Selenium (Se) is a naturally occurring trace element that is nutritionally essential for humans and animals but toxic at high concentrations. This laboratory study explored the feasibility of developing a treatment column containing municipal wastewater treatment sludge (biosolids), drinking water treatment residuals (WTRs) and agricultural solid waste wheat straw to clean up Se-contaminated industrial wastewater. High microbial activity in biosolids and wheat straw could reduce selenate (SeO42−) and selenite (SeO32−) to water-insoluble elemental Se, and the abundance of aluminum (Al), iron (Fe) and calcium (Ca) hydroxides in WTRS could sorb SeO32− from wastewater through the formation of inner-sphere complexation. A series of logically connected laboratory experiments have been conducted to test this novel concept and explore potential controlling mechanisms. Results show that, with 1 mg/L Se as selenite, the biosolid-WTR-wheat straw column reduced Se concentrations by 95% from 1 mg/L to 0.04 mg/L over three days. Selenium speciation significantly affects Se removal efficiency, more effectively with selenite than with selenate. Wastewater pH also affects selenite-Se removal efficiency, showing a descending order of acidic (pH 6.5) > neutral (pH 7) > basic (pH 8.5) wastewater treated with 1 mg/L. Five bacterial strains were isolated from wheat straw and the mixture of biosolids, WTRs and sand. All isolated bacterial strains show a good biotransformation ability to reduce SeO32- to Se0, and the strain Asc5 isolated from the mixture of the biosolid-WTR-sand treatment substrate also showed the most significant methylation to convert SeO32- to volatile Se organic compounds. Overall, this study has successfully demonstrated the feasibility of developing an environmentally sound remediation technology that uses municipal and agricultural solid waste materials to clean up Se-contaminated wastewater.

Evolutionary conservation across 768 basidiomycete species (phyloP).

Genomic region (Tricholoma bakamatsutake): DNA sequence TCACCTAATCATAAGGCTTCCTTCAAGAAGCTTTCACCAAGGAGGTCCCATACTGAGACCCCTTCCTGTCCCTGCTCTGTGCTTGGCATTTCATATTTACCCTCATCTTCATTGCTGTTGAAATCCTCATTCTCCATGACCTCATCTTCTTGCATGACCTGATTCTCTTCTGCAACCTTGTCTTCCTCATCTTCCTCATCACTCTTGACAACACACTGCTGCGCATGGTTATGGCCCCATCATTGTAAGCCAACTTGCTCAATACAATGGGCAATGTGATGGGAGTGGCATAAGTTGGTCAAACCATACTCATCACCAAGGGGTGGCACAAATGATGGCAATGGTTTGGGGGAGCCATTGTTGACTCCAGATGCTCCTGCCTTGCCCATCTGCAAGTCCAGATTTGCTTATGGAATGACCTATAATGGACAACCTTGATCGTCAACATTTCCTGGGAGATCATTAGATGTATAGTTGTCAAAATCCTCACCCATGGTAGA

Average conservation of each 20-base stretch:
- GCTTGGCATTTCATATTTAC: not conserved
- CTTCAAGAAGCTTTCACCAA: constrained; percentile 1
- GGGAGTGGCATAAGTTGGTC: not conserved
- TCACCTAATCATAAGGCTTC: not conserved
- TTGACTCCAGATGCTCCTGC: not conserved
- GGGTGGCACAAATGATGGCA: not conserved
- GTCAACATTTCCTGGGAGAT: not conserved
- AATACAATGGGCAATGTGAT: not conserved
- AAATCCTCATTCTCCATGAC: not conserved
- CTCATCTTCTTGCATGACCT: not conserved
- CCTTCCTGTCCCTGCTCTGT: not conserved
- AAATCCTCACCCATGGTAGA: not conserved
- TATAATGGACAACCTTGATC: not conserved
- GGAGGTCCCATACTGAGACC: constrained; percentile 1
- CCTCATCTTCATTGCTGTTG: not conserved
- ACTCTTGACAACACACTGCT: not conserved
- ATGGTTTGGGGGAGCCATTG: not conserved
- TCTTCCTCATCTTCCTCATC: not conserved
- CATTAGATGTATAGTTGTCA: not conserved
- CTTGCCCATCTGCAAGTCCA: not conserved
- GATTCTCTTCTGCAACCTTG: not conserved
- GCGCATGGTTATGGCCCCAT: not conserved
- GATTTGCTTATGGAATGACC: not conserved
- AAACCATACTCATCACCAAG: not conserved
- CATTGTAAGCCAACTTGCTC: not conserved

|Commitee:||Adegboyega, Nathaniel, Greenfield, Ben|
|School:||Southern Illinois University at Edwardsville|
|School Location:||United States -- Illinois|
|Source:||MAI 82/3(E), Masters Abstracts International|
|Subjects:||Environmental science, Environmental engineering, Water Resources Management|
|Keywords:||Wastewater treatment, Drinking water, Selenium|
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